The Hidden Costs of LCCs

If you made it through my mammoth post about rail travel and service recovery in Germany, this should be a fairly light read. As I mentioned earlier, service starts with the customer’s expectations. On my flight from Frankfurt to London my expectations were incredibly low – I had booked a ticket with a fairly famous and long-running LCC (low cost carrier) at a very affordable rate.

In theory, the LCC business model is predicated on stripping flights down to the basics, and charging for all incidentals. Given that all airlines operate on razor-thin margins, it’s no surprise that even traditional carriers now mimic LCCs. But there are still a few noticeable differences.

Given I was expecting to be haggled for every Euro, and to be uncomfortable, I had my expectations met. And, paradoxically, this meant that even though the trip was unpleasant at times, I did not have the same visceral emotional reaction as I did during my other leg.

Here’s a list of ways this LCC differs from full service airlines:

  1. Watch for (ALL) the extra charges. Having a printed boarding pass is mandatory if you’re not an EU resident, but I didn’t find that out until I checked in the day before and didn’t have access to a printer.
  2. But I’ll give you a medal if you can figure out how the charges work. If you don’t have a printed pass they will, according to their website, either do it for 7 euro, 15 euro, or 30 euro (depending on which page you land on, mobile or desktop site or app). As a pro tip the Frankfurt airport will print anything up to 5 pages for 5 Euro on the spot so I opted for this.

    Frankfurt Airport printing at the info desk, Terminal 1. You’re welcome.
  3. The rules might not apply to you. Passengers from non EU countries are advised to go to the check in to get a stamp. When I arrived 5 hours before my flight (keener) there was a 70 person queue at the check in desk. A truly massive line. Prompting some Irish backpackers behind me to say “this is f*cking ridiculous” which was good for a laugh.

    Even more funny is that if you’re from Canada, you don’t need any special stamps. You can actually use an electronic boarding pass (which will have already been issued for free). Queuing for nothing is always a giggle as is paying to have something printed that is actually unnecessary.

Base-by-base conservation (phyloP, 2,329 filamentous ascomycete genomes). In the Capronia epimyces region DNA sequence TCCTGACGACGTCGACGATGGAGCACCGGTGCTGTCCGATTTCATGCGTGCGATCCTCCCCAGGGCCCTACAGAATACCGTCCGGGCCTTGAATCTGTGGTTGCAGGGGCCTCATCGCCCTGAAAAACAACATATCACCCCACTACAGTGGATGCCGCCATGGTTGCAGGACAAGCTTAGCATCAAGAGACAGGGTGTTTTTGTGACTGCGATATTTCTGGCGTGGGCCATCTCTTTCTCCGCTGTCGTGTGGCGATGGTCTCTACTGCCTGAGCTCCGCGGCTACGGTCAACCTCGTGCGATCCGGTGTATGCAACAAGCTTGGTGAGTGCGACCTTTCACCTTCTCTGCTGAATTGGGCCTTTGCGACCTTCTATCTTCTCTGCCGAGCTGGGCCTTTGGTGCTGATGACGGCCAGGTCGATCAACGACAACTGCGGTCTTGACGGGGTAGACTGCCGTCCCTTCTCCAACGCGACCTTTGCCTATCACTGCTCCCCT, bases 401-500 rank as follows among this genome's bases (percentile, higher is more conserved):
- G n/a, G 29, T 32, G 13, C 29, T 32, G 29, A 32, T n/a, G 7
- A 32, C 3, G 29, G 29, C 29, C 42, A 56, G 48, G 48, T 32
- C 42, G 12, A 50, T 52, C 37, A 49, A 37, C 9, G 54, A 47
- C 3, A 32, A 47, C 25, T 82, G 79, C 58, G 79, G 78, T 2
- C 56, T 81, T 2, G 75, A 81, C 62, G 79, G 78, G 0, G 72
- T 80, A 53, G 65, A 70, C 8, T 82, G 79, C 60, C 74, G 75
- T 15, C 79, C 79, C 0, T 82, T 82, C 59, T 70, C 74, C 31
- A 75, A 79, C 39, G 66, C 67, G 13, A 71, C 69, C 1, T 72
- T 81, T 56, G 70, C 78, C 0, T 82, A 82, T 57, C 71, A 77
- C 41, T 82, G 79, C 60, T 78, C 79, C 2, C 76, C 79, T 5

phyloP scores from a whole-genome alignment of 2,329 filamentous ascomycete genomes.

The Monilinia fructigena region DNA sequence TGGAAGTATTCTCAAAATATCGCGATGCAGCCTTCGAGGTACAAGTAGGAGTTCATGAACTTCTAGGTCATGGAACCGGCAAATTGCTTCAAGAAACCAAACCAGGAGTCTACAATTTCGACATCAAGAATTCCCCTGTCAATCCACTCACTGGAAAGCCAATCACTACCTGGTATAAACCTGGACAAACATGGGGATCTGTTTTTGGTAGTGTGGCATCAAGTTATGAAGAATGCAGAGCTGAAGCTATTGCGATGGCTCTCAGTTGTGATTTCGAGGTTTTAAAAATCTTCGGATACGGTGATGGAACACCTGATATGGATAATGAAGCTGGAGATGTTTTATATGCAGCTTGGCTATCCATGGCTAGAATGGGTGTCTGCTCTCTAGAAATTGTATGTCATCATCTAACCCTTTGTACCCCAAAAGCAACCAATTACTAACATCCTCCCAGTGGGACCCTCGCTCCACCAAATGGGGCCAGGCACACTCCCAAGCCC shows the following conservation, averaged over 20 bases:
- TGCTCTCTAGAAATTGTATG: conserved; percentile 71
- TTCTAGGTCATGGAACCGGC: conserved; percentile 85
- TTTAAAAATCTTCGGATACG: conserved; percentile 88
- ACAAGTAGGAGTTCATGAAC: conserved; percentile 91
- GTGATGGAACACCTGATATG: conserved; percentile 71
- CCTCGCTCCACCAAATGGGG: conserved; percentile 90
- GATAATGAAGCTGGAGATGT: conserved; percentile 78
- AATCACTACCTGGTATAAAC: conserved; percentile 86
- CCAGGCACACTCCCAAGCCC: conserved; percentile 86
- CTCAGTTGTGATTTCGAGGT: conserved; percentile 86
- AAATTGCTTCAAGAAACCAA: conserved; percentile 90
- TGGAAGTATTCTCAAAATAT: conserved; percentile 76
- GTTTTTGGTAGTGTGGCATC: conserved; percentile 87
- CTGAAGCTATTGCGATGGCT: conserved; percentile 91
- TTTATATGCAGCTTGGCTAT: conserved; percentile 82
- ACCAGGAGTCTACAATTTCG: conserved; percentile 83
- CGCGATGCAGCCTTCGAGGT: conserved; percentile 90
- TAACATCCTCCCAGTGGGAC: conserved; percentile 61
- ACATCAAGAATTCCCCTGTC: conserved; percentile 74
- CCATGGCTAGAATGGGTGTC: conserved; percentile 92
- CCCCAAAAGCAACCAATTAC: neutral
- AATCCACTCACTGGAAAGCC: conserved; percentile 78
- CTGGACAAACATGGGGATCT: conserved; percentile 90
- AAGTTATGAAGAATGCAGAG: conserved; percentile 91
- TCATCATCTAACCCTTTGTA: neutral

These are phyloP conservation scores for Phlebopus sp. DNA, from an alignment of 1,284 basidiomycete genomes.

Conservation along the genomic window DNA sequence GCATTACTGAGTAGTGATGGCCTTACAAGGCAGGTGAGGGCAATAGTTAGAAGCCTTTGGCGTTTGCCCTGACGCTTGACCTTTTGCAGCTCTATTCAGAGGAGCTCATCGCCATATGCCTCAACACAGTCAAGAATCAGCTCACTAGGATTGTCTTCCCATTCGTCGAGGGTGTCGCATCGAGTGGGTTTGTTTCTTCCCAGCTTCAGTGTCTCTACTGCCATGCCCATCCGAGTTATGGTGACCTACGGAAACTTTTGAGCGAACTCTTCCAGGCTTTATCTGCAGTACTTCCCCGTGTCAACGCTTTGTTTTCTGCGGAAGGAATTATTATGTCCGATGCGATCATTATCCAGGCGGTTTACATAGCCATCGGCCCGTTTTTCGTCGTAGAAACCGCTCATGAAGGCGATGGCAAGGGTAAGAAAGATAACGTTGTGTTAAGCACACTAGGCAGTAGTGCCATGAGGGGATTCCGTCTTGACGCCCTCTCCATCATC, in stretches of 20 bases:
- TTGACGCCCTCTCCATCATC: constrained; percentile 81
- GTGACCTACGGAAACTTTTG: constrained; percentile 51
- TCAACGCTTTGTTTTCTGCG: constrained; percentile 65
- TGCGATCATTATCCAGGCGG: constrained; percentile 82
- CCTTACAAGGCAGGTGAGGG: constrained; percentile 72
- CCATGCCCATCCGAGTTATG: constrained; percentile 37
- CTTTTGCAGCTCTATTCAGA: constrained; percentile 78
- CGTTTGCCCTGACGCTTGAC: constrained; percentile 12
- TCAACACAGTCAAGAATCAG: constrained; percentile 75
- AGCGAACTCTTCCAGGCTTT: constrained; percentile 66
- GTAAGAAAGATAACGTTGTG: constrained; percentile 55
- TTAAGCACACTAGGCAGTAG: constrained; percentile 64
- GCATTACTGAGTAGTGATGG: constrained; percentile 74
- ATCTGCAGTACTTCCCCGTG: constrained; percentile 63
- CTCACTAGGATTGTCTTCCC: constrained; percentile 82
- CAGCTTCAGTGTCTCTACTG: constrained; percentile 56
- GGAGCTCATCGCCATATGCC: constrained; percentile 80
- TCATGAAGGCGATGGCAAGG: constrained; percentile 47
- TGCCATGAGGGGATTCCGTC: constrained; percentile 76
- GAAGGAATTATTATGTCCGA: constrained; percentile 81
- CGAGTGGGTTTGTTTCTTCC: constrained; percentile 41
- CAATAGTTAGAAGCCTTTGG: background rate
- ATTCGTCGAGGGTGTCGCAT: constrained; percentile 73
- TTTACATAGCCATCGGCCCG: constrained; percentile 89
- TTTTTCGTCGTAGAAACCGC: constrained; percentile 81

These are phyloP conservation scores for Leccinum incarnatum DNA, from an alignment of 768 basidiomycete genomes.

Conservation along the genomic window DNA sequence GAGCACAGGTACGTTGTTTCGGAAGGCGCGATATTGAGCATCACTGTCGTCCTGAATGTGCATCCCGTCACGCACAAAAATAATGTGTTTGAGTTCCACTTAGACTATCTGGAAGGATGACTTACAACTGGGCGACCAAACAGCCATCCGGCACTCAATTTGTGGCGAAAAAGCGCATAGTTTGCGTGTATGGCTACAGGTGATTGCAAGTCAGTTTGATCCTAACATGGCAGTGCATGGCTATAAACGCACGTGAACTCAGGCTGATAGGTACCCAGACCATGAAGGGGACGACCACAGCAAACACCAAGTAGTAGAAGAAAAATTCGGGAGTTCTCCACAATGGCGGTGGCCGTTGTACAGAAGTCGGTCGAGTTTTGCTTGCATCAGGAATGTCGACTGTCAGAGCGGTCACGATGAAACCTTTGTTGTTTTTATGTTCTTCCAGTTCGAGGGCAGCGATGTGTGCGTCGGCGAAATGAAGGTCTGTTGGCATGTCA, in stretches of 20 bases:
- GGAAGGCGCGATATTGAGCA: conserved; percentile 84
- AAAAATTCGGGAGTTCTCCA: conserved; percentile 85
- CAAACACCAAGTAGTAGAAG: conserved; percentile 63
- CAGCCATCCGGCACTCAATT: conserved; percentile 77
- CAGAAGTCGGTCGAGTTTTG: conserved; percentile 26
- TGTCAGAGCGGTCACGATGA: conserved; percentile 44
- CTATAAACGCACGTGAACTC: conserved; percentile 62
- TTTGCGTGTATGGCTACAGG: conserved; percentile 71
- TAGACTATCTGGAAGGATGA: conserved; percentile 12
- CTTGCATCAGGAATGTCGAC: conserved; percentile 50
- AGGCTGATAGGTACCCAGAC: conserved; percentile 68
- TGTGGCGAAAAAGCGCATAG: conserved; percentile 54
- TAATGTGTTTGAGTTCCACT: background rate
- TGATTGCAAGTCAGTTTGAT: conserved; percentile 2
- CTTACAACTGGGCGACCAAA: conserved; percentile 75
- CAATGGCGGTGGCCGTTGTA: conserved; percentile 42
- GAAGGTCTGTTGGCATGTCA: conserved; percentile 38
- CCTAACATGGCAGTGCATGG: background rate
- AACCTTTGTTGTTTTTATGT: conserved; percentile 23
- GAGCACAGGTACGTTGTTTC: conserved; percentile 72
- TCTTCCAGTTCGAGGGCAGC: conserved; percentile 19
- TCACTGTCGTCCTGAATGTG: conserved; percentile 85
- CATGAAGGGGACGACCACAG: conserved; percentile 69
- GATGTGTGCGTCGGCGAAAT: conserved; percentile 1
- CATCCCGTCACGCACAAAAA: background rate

4. They’re a little skint on staff. Labour is expensive! When you get to your gate, the airline uses the same staff for multiple functions. Expect to watch them scramble to deal with another check in first and then run over to yours.
  5. Don’t set your watch to the flight time. The flight is probably going to be delayed and you will find that out — not from the airline or their staff — but when someone who has the right app (only available to EU residents in the App Store) gets a notification and groans “oh f*cking f*ck it’s delayed”.
  6. The boarding … process? After a 40+ minute delay to boarding they will have you line up to board. Your pass may say ‘priority’ but this won’t match what happens at the front. In my case they made two lines to board that merged into one line … borderline chaos.
  7. Take a bus to the plane, it’s time to practice being a sardine. Priority or not you’ll all be shuttled by bus (crammed to the rafters) to the aircraft which boards on both sides. If you made the first bus bully for you but you’ll have to wait for the second bus.

    The bus doors open and it’s a mad dash to board the plane. (Guess the cat is out of the bag on which airline I flew).
  8. Bags for days. Everyone has all their bags because checking a bag is more expensive than the flight itself. Cramming the luggage in around the passengers further delays the flight. The seats are SO UNCOMFORTABLE, I believe the bottom cushions are made from old phone books.
  9. Don’t turn your nose up at a meal. The food is actually decent. There are meal deals not unlike “full service” short-haul airlines offer. I recommend the Chicken Tikka.
  10. The crew are saints. Honestly, I got full service friendliness from the fight crew on this very short flight with lots of food and purchase options and very demanding customers. They worked incredibly hard.

I made it alive, only an hour after expected, and the flight was dirt cheap. Considering I’ve had some of these foibles with full-price carriers, I just might do it again the next time I’m in Europe!

PS: Heathrow? What are you, a celebrity? Y’all are flying to Stanstead. Google it. 

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